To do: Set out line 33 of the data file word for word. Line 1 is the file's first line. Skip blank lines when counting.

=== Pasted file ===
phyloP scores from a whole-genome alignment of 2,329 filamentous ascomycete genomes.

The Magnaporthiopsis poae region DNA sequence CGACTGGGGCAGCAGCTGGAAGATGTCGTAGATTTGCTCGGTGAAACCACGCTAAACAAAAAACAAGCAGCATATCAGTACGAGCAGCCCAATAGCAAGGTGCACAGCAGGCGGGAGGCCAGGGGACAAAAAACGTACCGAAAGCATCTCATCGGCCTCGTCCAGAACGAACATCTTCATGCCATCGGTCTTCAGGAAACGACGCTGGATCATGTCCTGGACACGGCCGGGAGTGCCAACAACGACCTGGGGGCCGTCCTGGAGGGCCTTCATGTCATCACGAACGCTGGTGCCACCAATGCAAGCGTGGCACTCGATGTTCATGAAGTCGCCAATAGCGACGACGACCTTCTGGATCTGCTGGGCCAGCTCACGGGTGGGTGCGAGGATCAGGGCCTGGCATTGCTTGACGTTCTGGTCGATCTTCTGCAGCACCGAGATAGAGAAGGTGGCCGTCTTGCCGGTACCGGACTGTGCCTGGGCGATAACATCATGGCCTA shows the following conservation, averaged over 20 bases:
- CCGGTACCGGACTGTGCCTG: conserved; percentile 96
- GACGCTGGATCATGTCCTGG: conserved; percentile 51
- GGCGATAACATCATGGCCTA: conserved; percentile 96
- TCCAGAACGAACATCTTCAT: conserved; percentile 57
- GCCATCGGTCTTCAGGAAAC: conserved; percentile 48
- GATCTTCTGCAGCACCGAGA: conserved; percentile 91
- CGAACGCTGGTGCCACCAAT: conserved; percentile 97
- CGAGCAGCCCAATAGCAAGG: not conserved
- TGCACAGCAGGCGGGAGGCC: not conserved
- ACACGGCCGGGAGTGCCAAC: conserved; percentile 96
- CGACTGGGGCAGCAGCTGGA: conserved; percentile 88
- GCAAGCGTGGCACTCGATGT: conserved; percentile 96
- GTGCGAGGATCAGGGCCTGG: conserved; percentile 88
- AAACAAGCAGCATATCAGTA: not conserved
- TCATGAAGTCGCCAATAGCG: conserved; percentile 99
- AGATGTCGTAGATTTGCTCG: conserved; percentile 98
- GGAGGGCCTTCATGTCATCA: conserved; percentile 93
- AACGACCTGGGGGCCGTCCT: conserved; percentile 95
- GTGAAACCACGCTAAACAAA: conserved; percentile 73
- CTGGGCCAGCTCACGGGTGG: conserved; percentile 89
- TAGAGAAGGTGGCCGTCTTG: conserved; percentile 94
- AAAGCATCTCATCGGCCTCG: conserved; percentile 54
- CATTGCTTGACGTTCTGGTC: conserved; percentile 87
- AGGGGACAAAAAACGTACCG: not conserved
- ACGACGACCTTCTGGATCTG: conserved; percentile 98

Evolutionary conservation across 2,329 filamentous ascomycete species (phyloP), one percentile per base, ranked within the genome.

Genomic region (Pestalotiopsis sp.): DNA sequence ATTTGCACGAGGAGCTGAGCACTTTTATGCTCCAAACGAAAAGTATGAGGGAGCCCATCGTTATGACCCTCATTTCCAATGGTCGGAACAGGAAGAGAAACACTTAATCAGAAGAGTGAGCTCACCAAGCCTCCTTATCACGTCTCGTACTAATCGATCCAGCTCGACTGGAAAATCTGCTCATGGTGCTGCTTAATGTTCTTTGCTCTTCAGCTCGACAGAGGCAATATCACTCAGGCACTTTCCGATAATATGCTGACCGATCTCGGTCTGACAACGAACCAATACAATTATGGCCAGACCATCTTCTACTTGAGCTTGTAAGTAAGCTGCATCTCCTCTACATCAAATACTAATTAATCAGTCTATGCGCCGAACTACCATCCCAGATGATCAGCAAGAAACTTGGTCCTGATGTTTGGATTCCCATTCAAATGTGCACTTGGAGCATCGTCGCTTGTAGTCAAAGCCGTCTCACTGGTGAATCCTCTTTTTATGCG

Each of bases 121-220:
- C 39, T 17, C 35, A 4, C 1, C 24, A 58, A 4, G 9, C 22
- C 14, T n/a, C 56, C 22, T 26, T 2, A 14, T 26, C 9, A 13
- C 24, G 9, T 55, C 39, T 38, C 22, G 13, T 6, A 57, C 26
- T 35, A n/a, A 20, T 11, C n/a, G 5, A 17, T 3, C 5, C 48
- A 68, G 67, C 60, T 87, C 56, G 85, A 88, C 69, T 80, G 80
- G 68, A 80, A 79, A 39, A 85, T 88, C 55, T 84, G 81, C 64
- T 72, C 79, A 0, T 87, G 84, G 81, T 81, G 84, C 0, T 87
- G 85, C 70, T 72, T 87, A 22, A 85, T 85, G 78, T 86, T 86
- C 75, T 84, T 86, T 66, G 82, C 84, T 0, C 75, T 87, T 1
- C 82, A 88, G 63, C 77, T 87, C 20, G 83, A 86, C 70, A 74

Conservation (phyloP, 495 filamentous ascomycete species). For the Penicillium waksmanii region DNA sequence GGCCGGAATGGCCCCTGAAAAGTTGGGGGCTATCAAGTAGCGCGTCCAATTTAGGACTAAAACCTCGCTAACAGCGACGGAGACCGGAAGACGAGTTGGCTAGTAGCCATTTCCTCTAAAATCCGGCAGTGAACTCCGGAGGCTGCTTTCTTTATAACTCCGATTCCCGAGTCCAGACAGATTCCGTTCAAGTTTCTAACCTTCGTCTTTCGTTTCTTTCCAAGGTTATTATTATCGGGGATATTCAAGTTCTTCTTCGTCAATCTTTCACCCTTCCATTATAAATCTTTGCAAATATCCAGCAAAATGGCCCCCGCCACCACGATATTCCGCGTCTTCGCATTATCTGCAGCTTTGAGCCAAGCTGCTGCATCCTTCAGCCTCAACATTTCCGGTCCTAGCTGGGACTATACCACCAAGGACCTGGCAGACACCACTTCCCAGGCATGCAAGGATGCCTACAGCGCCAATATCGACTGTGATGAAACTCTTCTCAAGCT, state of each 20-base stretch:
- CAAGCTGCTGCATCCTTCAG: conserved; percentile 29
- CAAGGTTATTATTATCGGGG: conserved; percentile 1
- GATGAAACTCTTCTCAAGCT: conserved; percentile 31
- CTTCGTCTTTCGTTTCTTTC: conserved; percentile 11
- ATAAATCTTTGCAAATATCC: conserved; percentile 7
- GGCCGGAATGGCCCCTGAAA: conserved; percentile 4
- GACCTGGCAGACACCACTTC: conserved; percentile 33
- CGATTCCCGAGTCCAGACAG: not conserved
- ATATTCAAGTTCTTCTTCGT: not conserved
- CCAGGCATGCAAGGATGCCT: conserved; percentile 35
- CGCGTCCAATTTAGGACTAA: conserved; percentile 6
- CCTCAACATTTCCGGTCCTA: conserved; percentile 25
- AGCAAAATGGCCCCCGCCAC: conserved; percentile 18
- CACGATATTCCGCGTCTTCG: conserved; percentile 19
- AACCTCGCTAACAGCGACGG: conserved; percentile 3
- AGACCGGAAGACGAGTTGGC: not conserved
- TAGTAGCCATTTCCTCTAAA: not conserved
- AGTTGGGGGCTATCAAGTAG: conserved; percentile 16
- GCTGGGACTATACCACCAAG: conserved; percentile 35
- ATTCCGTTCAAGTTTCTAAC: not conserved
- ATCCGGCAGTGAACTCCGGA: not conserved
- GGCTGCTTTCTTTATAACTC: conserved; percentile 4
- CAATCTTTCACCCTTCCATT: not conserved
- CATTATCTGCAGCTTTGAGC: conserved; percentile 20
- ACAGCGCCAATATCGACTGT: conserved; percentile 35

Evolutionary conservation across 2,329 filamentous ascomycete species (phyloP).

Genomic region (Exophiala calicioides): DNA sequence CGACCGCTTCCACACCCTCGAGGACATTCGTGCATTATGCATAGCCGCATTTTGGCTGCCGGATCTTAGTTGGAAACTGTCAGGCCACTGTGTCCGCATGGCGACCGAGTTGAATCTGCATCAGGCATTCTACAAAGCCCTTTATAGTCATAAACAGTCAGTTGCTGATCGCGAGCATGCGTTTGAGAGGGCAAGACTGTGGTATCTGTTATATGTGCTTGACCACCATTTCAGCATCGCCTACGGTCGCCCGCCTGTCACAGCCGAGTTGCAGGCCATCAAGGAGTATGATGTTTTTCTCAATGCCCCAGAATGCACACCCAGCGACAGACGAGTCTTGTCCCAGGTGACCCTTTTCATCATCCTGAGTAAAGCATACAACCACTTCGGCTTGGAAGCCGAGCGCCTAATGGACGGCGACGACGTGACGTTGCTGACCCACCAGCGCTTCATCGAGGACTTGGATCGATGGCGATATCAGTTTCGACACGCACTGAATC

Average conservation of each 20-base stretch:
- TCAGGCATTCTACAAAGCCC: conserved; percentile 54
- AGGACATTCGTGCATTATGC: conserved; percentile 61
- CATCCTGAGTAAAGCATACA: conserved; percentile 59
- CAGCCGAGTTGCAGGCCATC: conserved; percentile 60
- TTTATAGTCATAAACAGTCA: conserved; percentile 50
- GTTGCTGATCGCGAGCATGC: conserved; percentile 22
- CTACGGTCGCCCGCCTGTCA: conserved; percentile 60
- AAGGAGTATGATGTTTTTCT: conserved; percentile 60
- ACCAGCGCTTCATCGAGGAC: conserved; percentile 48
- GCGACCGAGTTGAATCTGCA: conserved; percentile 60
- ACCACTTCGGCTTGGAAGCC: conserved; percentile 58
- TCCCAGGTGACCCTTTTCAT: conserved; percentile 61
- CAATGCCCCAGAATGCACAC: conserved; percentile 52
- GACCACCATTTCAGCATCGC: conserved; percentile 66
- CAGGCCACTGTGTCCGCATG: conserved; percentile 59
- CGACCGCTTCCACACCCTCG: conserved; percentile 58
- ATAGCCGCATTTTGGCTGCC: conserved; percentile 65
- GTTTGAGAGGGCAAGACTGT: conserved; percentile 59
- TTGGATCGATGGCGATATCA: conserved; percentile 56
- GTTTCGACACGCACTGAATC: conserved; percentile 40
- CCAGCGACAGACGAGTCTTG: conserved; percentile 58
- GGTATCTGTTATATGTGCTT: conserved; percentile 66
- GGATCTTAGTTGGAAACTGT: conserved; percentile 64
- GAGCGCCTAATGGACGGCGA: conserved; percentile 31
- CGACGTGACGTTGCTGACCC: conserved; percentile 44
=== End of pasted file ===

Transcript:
- C 24, G 9, T 55, C 39, T 38, C 22, G 13, T 6, A 57, C 26